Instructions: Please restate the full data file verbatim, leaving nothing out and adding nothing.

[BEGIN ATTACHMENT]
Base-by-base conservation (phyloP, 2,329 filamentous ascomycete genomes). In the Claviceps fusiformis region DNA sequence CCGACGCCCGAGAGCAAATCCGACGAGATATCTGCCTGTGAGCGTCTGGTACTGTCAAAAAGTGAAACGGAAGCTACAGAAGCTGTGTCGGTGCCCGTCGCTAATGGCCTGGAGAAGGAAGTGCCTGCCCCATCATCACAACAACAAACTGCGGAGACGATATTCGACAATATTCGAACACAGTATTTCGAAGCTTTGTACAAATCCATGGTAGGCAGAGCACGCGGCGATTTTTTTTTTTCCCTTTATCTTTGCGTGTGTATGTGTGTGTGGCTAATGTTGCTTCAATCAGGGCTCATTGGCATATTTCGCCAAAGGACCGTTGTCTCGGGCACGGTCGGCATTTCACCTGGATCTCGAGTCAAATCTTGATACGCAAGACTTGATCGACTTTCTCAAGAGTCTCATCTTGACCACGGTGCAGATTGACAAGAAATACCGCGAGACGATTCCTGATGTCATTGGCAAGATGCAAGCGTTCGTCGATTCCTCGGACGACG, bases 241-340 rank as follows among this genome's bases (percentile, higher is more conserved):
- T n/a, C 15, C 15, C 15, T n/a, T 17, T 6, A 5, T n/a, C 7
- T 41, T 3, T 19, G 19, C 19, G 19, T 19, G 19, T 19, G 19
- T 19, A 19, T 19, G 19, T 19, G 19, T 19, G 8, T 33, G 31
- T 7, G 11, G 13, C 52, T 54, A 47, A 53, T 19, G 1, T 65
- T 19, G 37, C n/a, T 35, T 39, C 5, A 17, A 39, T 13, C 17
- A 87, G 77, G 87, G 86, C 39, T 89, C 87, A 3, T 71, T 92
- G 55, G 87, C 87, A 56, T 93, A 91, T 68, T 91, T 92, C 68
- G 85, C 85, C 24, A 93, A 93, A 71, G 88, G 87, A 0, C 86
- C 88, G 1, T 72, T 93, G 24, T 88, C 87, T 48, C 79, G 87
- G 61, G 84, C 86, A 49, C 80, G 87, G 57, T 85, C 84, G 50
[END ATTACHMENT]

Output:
Base-by-base conservation (phyloP, 2,329 filamentous ascomycete genomes). In the Claviceps fusiformis region DNA sequence CCGACGCCCGAGAGCAAATCCGACGAGATATCTGCCTGTGAGCGTCTGGTACTGTCAAAAAGTGAAACGGAAGCTACAGAAGCTGTGTCGGTGCCCGTCGCTAATGGCCTGGAGAAGGAAGTGCCTGCCCCATCATCACAACAACAAACTGCGGAGACGATATTCGACAATATTCGAACACAGTATTTCGAAGCTTTGTACAAATCCATGGTAGGCAGAGCACGCGGCGATTTTTTTTTTTCCCTTTATCTTTGCGTGTGTATGTGTGTGTGGCTAATGTTGCTTCAATCAGGGCTCATTGGCATATTTCGCCAAAGGACCGTTGTCTCGGGCACGGTCGGCATTTCACCTGGATCTCGAGTCAAATCTTGATACGCAAGACTTGATCGACTTTCTCAAGAGTCTCATCTTGACCACGGTGCAGATTGACAAGAAATACCGCGAGACGATTCCTGATGTCATTGGCAAGATGCAAGCGTTCGTCGATTCCTCGGACGACG, bases 241-340 rank as follows among this genome's bases (percentile, higher is more conserved):
- T n/a, C 15, C 15, C 15, T n/a, T 17, T 6, A 5, T n/a, C 7
- T 41, T 3, T 19, G 19, C 19, G 19, T 19, G 19, T 19, G 19
- T 19, A 19, T 19, G 19, T 19, G 19, T 19, G 8, T 33, G 31
- T 7, G 11, G 13, C 52, T 54, A 47, A 53, T 19, G 1, T 65
- T 19, G 37, C n/a, T 35, T 39, C 5, A 17, A 39, T 13, C 17
- A 87, G 77, G 87, G 86, C 39, T 89, C 87, A 3, T 71, T 92
- G 55, G 87, C 87, A 56, T 93, A 91, T 68, T 91, T 92, C 68
- G 85, C 85, C 24, A 93, A 93, A 71, G 88, G 87, A 0, C 86
- C 88, G 1, T 72, T 93, G 24, T 88, C 87, T 48, C 79, G 87
- G 61, G 84, C 86, A 49, C 80, G 87, G 57, T 85, C 84, G 50